R& D in the Pharmaceutical Industry: A World of Small Innovations
It is commonly argued that in recent years pharmaceutical companies have targeted their research and development (R& D) at small improvements of existing compounds instead of riskier drastic innovations. In this paper, we show that the bias in the pharmaceutical industry toward small innovations might be driven by the low sensitivity of the demand. In particular, small innovations get a proportionally larger reward because pharmaceutical firms target them at the inelastic segments of the demand. As a consequence, firms find it relatively more profitable to invest in small innovations. We also study the effect on R& D incentives of marketing strategies and regulatory instruments aimed at controlling pharmaceutical expenditure.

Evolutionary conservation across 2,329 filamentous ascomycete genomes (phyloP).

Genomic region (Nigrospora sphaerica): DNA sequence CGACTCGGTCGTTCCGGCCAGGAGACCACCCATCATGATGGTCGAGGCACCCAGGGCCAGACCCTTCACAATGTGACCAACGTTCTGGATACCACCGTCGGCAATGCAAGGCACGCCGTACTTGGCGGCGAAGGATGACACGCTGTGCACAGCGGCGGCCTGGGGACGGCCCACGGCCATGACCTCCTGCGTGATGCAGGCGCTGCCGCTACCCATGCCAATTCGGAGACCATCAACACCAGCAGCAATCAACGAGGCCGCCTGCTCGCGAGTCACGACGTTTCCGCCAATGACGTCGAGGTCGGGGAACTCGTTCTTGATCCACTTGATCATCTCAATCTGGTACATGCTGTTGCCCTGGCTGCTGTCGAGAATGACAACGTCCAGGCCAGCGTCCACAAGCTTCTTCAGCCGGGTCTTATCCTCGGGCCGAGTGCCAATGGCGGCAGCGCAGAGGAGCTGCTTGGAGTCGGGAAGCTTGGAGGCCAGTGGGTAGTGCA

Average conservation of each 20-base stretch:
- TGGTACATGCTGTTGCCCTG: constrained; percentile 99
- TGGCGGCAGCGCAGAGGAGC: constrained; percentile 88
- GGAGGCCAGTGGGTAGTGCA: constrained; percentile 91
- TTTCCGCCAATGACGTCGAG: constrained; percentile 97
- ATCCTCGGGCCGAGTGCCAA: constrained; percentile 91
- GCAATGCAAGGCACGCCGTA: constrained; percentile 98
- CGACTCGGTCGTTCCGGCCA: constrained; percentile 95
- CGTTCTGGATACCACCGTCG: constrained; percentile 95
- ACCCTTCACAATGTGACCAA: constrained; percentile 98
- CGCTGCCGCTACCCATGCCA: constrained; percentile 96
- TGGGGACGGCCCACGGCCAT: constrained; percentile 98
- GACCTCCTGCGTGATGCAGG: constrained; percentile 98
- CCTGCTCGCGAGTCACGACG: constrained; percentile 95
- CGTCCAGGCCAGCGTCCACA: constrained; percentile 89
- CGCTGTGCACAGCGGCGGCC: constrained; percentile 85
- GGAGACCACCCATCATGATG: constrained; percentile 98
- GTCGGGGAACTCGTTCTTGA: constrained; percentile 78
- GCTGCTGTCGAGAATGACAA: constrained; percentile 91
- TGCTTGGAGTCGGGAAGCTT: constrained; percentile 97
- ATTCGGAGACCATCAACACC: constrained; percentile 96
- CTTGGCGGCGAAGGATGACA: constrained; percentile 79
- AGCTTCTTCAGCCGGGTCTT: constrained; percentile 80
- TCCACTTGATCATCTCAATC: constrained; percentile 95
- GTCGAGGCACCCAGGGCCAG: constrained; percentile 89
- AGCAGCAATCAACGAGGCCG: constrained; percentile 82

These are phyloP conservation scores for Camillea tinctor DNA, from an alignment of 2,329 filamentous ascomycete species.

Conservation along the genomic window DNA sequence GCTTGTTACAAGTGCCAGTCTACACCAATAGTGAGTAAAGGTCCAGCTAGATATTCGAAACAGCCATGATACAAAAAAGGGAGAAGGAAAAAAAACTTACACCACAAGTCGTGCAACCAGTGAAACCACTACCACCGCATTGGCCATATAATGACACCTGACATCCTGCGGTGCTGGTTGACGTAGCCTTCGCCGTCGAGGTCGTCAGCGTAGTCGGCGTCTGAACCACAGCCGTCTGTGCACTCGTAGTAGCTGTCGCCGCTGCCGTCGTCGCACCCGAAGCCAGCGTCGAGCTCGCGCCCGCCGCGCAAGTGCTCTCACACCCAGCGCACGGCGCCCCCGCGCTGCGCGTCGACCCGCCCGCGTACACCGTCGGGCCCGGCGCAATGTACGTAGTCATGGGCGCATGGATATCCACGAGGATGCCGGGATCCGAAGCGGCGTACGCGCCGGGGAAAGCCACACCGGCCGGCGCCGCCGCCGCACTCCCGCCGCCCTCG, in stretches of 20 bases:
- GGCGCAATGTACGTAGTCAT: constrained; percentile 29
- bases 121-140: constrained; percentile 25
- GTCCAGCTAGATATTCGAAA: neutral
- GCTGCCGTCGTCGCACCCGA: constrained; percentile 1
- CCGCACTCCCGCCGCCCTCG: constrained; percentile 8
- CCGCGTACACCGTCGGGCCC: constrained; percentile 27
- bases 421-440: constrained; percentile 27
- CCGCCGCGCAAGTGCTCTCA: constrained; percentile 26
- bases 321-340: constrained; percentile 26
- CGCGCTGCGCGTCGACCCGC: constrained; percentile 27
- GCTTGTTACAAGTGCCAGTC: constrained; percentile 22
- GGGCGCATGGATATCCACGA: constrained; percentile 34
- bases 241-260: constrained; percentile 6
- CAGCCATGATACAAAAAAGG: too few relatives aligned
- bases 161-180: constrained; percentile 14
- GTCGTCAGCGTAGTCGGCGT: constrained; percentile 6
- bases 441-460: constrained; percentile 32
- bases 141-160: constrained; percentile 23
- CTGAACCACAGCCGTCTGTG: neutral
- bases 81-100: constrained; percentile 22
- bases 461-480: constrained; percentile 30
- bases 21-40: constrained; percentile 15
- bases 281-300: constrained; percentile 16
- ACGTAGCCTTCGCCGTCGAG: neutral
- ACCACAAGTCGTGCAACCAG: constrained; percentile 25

Volume (Year): 55 (2009)
Issue (Month): 4 (April)
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